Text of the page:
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Eleven Things To Say When You Get Unwanted Advice

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Whether it's sitting around the table during the holidays or food shopping on an ordinary day, people love to give other parents unsolicited advice. Often, parents don't know how to respond. Sometimes we don't say anything, sometimes we get defensive, sometimes we just nervously laugh. So, just in time for the holidays I thought I would arm parents with the communication strategies to handle these comments so when it comes up (because you know it will) you will be ready!

1. Stay Neutral- state a fact, "You are right, I have been working too many hours recently..." and just leave it at that.

2. Disarm- "You may be right, the music the kids listen to these days is not always appropriate..."

3. Empathize- "I see that you are frustrated and if I were you I would be frustrated that my family had to move to take a new job, I get it..."

4. Turn the Table- "If you had to make a decision about which school to send the kids to, what would you do?"

5. Choose love- "I love you, I know you are just concerned about my health..."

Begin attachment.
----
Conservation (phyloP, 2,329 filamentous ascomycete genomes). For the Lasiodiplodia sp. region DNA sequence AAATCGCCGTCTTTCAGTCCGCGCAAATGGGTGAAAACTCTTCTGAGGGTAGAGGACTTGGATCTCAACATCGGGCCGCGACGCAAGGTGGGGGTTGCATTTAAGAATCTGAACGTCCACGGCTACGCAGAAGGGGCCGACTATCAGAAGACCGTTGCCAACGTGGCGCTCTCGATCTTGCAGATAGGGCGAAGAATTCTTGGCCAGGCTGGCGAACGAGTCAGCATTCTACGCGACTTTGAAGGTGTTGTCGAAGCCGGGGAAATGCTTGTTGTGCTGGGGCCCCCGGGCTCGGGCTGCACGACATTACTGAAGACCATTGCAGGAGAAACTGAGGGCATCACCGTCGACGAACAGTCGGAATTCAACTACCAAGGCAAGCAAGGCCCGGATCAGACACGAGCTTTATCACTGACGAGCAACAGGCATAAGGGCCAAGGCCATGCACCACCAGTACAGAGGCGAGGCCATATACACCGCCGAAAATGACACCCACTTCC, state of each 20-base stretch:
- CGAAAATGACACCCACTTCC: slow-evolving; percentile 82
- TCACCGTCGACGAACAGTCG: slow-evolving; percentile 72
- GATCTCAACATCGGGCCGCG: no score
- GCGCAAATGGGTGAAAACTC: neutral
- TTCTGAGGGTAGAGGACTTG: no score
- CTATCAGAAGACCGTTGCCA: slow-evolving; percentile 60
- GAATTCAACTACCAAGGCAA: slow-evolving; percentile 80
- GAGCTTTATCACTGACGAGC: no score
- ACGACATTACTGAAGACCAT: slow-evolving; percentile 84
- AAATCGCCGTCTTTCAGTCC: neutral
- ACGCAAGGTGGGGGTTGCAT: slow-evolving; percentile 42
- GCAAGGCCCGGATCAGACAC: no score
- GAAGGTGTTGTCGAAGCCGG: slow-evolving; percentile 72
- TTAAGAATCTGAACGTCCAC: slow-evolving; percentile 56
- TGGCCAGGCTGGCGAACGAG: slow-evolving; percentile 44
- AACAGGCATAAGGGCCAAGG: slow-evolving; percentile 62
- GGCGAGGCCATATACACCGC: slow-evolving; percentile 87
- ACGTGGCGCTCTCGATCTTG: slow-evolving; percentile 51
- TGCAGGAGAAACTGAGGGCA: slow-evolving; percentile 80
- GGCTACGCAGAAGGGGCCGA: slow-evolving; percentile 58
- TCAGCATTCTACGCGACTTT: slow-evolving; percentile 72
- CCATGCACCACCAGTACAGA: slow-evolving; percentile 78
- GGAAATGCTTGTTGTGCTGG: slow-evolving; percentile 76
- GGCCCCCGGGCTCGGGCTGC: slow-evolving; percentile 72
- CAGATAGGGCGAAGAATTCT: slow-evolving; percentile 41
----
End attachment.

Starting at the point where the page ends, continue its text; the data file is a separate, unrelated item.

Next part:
6. Validate- "I hear you saying that when I let the kids sleep with me you are concerned this will be this way forever..."

7. Depersonalize- remind yourself that other people's opinions are not about you, they are about them. In this case an easy, "oh yeah, uh-huh..." will do.

8. Deflect- "How are things going with you, your work, your kids?"

9. Humor- make a joke about yourself or your situation, bring lightness to the situation instead of anger, "I'm a hot mess these days!"

10. Honesty- let's say a touchy topic comes up like your impending divorce, state what you need like, "for this one day, I would like to take a break from talking about the divorce and talk about other things."

11. Agree- when there are things that you agree with, like the kids should be on their screens less, say something like, "I agree that they should put their phones down more."

Remember that when family and friends gather there is often alcohol, baggage and expectations that get in the way. Going into a situation with the forethought that something is likely going to come up that could trigger you is helpful in planning on how you are going to handle unwanted advice or comments. It's also helpful to talk about it with your partner or spouse ahead of time too so you are both on the same page about how to respond to this type of stress. Some of the strategies above are easier done by certain people than others. Pick two or three that you can imagine using and see how it goes!

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